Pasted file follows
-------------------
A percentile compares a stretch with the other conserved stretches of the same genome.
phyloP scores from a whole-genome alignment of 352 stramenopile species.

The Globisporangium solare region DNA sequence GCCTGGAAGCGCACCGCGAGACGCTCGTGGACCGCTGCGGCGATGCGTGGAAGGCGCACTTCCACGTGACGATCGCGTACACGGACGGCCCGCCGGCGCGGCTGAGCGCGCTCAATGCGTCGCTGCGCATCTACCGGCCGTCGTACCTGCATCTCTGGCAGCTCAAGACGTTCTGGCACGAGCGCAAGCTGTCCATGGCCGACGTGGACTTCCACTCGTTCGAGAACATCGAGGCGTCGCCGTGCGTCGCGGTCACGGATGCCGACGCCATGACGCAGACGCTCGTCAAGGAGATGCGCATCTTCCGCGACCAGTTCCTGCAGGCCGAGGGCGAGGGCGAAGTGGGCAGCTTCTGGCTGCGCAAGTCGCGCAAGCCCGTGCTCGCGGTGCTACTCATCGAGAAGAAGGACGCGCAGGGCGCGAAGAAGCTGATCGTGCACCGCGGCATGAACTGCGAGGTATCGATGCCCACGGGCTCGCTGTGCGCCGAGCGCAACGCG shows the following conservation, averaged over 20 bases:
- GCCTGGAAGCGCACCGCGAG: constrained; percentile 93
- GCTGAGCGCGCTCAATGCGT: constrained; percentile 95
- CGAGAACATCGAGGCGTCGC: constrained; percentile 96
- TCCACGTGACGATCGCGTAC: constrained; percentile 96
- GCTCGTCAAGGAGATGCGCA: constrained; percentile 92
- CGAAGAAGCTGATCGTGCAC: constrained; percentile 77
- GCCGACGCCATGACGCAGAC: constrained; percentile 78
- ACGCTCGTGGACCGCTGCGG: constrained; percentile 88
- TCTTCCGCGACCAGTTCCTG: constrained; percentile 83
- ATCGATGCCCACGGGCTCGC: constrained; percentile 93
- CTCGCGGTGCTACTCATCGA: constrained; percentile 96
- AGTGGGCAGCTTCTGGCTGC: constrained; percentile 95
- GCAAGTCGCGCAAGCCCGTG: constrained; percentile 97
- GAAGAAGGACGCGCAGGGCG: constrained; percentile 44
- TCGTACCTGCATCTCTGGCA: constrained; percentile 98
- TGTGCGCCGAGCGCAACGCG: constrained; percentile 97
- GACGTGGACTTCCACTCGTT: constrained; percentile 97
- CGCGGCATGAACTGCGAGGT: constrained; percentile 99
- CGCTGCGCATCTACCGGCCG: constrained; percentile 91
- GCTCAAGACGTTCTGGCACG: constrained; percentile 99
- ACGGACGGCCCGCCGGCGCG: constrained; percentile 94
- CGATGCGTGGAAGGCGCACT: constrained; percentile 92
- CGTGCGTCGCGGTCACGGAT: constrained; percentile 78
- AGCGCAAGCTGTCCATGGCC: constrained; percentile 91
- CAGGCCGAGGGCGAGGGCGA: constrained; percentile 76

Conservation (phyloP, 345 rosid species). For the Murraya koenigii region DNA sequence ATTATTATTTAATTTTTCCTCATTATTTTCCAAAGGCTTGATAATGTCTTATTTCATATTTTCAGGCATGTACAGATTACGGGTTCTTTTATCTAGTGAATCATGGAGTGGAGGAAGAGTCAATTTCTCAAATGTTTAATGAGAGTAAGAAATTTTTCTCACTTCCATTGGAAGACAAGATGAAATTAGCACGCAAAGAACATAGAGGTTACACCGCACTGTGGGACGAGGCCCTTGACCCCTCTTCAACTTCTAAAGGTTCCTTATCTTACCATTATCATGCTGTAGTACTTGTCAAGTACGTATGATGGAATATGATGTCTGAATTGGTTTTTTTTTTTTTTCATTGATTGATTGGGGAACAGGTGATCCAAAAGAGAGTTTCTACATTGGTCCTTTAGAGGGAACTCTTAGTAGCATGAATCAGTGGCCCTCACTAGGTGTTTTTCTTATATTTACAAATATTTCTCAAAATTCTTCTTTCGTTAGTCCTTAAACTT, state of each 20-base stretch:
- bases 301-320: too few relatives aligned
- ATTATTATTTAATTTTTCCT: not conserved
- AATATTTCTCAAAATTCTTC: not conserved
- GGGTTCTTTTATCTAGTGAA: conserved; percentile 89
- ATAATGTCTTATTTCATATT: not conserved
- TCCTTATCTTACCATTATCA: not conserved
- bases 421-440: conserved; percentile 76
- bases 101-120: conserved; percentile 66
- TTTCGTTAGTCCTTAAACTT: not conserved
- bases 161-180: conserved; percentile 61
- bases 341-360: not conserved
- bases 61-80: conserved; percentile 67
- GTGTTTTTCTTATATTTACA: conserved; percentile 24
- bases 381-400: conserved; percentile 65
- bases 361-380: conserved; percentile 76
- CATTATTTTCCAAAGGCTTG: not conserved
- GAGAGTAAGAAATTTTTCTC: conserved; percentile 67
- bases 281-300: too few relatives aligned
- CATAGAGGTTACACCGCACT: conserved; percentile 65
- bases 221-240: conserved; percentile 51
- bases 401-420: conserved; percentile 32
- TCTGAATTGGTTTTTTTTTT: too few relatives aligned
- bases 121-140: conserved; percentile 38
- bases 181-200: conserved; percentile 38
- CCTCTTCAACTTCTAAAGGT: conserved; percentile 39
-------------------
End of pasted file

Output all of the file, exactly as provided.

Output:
A percentile compares a stretch with the other conserved stretches of the same genome.
phyloP scores from a whole-genome alignment of 352 stramenopile species.

The Globisporangium solare region DNA sequence GCCTGGAAGCGCACCGCGAGACGCTCGTGGACCGCTGCGGCGATGCGTGGAAGGCGCACTTCCACGTGACGATCGCGTACACGGACGGCCCGCCGGCGCGGCTGAGCGCGCTCAATGCGTCGCTGCGCATCTACCGGCCGTCGTACCTGCATCTCTGGCAGCTCAAGACGTTCTGGCACGAGCGCAAGCTGTCCATGGCCGACGTGGACTTCCACTCGTTCGAGAACATCGAGGCGTCGCCGTGCGTCGCGGTCACGGATGCCGACGCCATGACGCAGACGCTCGTCAAGGAGATGCGCATCTTCCGCGACCAGTTCCTGCAGGCCGAGGGCGAGGGCGAAGTGGGCAGCTTCTGGCTGCGCAAGTCGCGCAAGCCCGTGCTCGCGGTGCTACTCATCGAGAAGAAGGACGCGCAGGGCGCGAAGAAGCTGATCGTGCACCGCGGCATGAACTGCGAGGTATCGATGCCCACGGGCTCGCTGTGCGCCGAGCGCAACGCG shows the following conservation, averaged over 20 bases:
- GCCTGGAAGCGCACCGCGAG: constrained; percentile 93
- GCTGAGCGCGCTCAATGCGT: constrained; percentile 95
- CGAGAACATCGAGGCGTCGC: constrained; percentile 96
- TCCACGTGACGATCGCGTAC: constrained; percentile 96
- GCTCGTCAAGGAGATGCGCA: constrained; percentile 92
- CGAAGAAGCTGATCGTGCAC: constrained; percentile 77
- GCCGACGCCATGACGCAGAC: constrained; percentile 78
- ACGCTCGTGGACCGCTGCGG: constrained; percentile 88
- TCTTCCGCGACCAGTTCCTG: constrained; percentile 83
- ATCGATGCCCACGGGCTCGC: constrained; percentile 93
- CTCGCGGTGCTACTCATCGA: constrained; percentile 96
- AGTGGGCAGCTTCTGGCTGC: constrained; percentile 95
- GCAAGTCGCGCAAGCCCGTG: constrained; percentile 97
- GAAGAAGGACGCGCAGGGCG: constrained; percentile 44
- TCGTACCTGCATCTCTGGCA: constrained; percentile 98
- TGTGCGCCGAGCGCAACGCG: constrained; percentile 97
- GACGTGGACTTCCACTCGTT: constrained; percentile 97
- CGCGGCATGAACTGCGAGGT: constrained; percentile 99
- CGCTGCGCATCTACCGGCCG: constrained; percentile 91
- GCTCAAGACGTTCTGGCACG: constrained; percentile 99
- ACGGACGGCCCGCCGGCGCG: constrained; percentile 94
- CGATGCGTGGAAGGCGCACT: constrained; percentile 92
- CGTGCGTCGCGGTCACGGAT: constrained; percentile 78
- AGCGCAAGCTGTCCATGGCC: constrained; percentile 91
- CAGGCCGAGGGCGAGGGCGA: constrained; percentile 76

Conservation (phyloP, 345 rosid species). For the Murraya koenigii region DNA sequence ATTATTATTTAATTTTTCCTCATTATTTTCCAAAGGCTTGATAATGTCTTATTTCATATTTTCAGGCATGTACAGATTACGGGTTCTTTTATCTAGTGAATCATGGAGTGGAGGAAGAGTCAATTTCTCAAATGTTTAATGAGAGTAAGAAATTTTTCTCACTTCCATTGGAAGACAAGATGAAATTAGCACGCAAAGAACATAGAGGTTACACCGCACTGTGGGACGAGGCCCTTGACCCCTCTTCAACTTCTAAAGGTTCCTTATCTTACCATTATCATGCTGTAGTACTTGTCAAGTACGTATGATGGAATATGATGTCTGAATTGGTTTTTTTTTTTTTTCATTGATTGATTGGGGAACAGGTGATCCAAAAGAGAGTTTCTACATTGGTCCTTTAGAGGGAACTCTTAGTAGCATGAATCAGTGGCCCTCACTAGGTGTTTTTCTTATATTTACAAATATTTCTCAAAATTCTTCTTTCGTTAGTCCTTAAACTT, state of each 20-base stretch:
- bases 301-320: too few relatives aligned
- ATTATTATTTAATTTTTCCT: not conserved
- AATATTTCTCAAAATTCTTC: not conserved
- GGGTTCTTTTATCTAGTGAA: conserved; percentile 89
- ATAATGTCTTATTTCATATT: not conserved
- TCCTTATCTTACCATTATCA: not conserved
- bases 421-440: conserved; percentile 76
- bases 101-120: conserved; percentile 66
- TTTCGTTAGTCCTTAAACTT: not conserved
- bases 161-180: conserved; percentile 61
- bases 341-360: not conserved
- bases 61-80: conserved; percentile 67
- GTGTTTTTCTTATATTTACA: conserved; percentile 24
- bases 381-400: conserved; percentile 65
- bases 361-380: conserved; percentile 76
- CATTATTTTCCAAAGGCTTG: not conserved
- GAGAGTAAGAAATTTTTCTC: conserved; percentile 67
- bases 281-300: too few relatives aligned
- CATAGAGGTTACACCGCACT: conserved; percentile 65
- bases 221-240: conserved; percentile 51
- bases 401-420: conserved; percentile 32
- TCTGAATTGGTTTTTTTTTT: too few relatives aligned
- bases 121-140: conserved; percentile 38
- bases 181-200: conserved; percentile 38
- CCTCTTCAACTTCTAAAGGT: conserved; percentile 39